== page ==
SDSU Imperial Valley professor’s environmental justice research takes her to Antarctica
The public health professor was one of the 71 researchers from around the world selected to study leadership in climate change and environmental justice.
Linda Lara-Jacobo, SDSU Imperial Valley associate professor of public health, joined other female scientists from around the globe on a trip to Antarctica to collaborate on climate-related research.
Lara was among 71 female researchers from around the world selected to go to the southernmost continent in November 2023 as part of the Homeward Bound Project, a global leadership initiative aimed at creating a community of women in STEM (science, technology, engineering and math) and advocating for more diversity in STEM-related fields.
“I always felt like I wanted to contribute good, valuable work to science and do good in my community,” said Lara-Jacobo. “I especially focus on environmental and public health, where I get to work with communities that have been impacted by diseases or environmental changes caused by human activity. Having the opportunity to immerse myself in environmental justice and climate change issues and learn more with other women in STEM in Antarctica was extremely meaningful and moving.”
Applying and getting to Antarctica was a yearlong process involving various interviews and diversity, equity and inclusion (DEI) training, said Lara. The competitive program gathered scientists and researchers from different backgrounds and fields, all with the goal of bringing their expertise together to collaborate and brainstorm on climate change and environmental issues.
The voyage to Antarctica began with a long flight to Buenos Aires, Argentina. A rigorous boat trip through aggressive ocean waves to the ice-laden landscape, she said, was simply captivating.
“We did not imagine the amount of physical and psychological readiness we had to prepare beforehand,” said Lara. “Once you see the immensity of the glaciers and the scenery, you remember how small you can be before mother nature. You see firsthand the damage that human beings have done to the environment.”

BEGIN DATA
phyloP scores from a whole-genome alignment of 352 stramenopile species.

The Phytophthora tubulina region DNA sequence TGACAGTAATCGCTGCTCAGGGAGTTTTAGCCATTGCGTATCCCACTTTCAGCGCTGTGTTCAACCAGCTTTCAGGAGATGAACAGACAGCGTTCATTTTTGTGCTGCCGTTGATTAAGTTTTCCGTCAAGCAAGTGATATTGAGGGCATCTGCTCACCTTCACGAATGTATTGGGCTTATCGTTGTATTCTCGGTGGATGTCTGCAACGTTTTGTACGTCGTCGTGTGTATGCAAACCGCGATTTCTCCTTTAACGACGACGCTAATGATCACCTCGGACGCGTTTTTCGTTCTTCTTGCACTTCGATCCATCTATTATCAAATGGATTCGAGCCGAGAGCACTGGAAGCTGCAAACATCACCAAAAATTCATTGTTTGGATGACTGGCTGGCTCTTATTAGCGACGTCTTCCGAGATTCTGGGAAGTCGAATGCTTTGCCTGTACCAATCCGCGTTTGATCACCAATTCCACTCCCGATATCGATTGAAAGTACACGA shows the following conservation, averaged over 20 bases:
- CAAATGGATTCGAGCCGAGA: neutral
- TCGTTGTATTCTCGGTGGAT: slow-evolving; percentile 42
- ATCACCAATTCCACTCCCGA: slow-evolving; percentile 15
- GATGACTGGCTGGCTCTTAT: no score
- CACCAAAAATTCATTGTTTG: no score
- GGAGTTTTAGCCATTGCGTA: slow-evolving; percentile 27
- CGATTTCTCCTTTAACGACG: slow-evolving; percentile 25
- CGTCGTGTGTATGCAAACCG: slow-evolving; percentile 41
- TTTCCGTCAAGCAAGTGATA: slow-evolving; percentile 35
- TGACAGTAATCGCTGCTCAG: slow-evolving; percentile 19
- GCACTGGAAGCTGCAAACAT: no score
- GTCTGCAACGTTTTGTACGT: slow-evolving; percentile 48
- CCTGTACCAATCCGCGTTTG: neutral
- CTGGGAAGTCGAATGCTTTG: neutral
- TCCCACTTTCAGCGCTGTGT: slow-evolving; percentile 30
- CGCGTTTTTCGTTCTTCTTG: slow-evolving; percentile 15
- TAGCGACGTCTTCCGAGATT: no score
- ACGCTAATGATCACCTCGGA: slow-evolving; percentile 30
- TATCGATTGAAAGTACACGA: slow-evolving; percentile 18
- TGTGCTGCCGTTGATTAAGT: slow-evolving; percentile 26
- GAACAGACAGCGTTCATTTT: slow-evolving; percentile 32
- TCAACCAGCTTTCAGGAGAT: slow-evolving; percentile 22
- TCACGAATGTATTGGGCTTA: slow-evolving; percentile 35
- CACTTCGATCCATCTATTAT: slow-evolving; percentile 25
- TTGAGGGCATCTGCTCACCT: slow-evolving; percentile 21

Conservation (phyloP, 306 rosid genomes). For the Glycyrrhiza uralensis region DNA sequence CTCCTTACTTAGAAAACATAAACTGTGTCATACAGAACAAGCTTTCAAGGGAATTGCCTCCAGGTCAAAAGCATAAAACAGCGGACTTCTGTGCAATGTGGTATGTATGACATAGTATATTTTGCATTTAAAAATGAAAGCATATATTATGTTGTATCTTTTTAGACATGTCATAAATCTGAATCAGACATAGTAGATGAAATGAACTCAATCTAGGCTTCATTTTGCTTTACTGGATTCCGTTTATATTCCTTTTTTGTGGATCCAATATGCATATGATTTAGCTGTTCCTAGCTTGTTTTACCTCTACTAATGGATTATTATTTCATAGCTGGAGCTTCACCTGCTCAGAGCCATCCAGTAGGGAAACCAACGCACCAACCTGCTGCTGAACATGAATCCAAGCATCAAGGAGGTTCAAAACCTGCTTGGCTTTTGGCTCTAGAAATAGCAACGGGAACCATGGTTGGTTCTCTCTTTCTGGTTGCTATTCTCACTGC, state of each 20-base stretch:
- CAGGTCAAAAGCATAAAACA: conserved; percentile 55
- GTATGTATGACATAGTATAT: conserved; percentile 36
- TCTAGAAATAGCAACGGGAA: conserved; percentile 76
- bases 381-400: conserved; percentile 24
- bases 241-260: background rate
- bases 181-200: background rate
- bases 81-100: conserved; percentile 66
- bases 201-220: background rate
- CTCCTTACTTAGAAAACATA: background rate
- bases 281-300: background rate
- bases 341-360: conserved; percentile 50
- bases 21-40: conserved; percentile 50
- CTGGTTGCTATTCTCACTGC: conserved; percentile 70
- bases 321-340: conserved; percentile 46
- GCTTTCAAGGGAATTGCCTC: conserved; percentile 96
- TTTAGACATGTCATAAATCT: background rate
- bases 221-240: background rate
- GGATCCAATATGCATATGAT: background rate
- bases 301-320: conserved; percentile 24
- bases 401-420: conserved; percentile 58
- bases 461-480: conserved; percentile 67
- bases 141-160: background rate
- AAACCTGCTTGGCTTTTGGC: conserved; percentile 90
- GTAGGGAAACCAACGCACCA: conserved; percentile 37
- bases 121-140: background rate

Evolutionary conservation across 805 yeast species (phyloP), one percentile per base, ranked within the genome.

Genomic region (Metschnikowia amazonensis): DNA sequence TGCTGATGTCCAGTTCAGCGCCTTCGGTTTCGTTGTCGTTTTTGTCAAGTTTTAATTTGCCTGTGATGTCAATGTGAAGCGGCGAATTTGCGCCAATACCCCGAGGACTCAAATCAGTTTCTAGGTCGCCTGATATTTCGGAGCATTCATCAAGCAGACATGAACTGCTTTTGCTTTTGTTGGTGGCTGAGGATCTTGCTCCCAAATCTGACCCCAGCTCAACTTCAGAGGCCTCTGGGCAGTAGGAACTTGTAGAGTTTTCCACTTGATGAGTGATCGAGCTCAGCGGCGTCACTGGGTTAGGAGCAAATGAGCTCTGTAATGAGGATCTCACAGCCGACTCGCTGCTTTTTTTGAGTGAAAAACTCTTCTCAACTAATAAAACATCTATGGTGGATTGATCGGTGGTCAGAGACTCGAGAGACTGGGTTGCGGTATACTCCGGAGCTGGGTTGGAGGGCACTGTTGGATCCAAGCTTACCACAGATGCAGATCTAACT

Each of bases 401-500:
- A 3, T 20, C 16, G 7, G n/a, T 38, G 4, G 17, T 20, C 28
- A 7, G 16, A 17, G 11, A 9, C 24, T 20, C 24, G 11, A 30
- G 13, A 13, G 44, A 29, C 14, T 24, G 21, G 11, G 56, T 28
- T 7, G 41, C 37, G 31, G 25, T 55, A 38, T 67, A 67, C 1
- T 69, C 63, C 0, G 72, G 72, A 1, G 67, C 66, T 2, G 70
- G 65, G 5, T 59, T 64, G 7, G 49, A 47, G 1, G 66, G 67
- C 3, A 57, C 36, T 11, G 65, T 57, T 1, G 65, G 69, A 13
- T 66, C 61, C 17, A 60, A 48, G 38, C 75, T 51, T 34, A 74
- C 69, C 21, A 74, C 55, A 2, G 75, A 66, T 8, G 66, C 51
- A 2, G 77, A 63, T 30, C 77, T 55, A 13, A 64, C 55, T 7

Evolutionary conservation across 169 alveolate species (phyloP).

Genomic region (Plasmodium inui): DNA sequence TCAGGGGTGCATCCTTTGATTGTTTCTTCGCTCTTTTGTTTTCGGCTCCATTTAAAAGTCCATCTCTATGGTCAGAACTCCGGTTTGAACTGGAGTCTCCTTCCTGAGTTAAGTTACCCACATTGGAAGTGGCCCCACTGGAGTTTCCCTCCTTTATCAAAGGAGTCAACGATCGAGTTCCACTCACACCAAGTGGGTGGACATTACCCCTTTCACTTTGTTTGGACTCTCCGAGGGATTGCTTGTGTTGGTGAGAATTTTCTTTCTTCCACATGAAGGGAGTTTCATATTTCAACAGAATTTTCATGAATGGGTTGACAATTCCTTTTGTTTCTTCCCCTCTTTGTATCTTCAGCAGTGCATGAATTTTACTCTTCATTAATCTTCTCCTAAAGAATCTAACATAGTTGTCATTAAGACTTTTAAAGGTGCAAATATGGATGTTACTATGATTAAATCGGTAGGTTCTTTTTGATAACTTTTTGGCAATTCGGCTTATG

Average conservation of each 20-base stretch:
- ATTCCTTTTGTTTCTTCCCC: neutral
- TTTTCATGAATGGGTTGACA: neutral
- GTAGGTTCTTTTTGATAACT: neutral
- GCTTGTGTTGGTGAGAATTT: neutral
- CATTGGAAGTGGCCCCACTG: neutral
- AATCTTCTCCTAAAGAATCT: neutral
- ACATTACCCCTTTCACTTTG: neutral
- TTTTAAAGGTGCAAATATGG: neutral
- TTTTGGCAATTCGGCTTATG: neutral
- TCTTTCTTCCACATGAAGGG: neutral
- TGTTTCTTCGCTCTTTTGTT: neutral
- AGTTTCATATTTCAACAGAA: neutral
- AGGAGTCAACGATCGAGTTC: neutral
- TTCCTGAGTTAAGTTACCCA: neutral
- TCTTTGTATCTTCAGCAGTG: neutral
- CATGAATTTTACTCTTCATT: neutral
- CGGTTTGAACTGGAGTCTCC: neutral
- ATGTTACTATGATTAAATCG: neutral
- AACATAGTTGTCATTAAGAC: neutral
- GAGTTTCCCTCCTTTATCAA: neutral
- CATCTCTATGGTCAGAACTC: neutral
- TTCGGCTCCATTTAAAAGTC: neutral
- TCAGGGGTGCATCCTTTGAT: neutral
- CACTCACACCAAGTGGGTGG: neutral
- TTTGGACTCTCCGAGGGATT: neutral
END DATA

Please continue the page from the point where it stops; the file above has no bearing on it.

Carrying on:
Once there, she joined other Latin American researchers and formed a group called Cuarteto Antártico, or Antarctic Quartet, to network and collaborate on research projects.
Though the group’s time in Antarctica has ended, their research continues; they’re working on publications around feminist activism, environmental justice and women’s rights in science diplomacy in Antarctica.
Lara-Jacobo is also collaborating with United Kingdom-based scientists to expand public health research around toxic waste and how to track diseases.
“We were all together in a boat for a month, but we were all there for one goal: to make a global impact around climate change and take that same power and knowledge to our own communities,” said Lara. “We had to identify our own leadership styles and acknowledge our very own privilege. There’s so much work that needs to be done.”
Fighting for climate change and environmental justice is not a linear process, Lara said. Despite the challenges, Lara-Jacobo believes bolstering a more inclusive environment within STEM in Imperial Valley will help further inspire female scientists and researchers from around the region to help their communities.
“It’s common in our culture to dismiss our efforts, which may lead one to feel discouraged or like you’re not contributing enough to the field,” said Lara. “It’s been so empowering to work and live through this experience with many other women in STEM who are passionate about creating an impact in climate change.”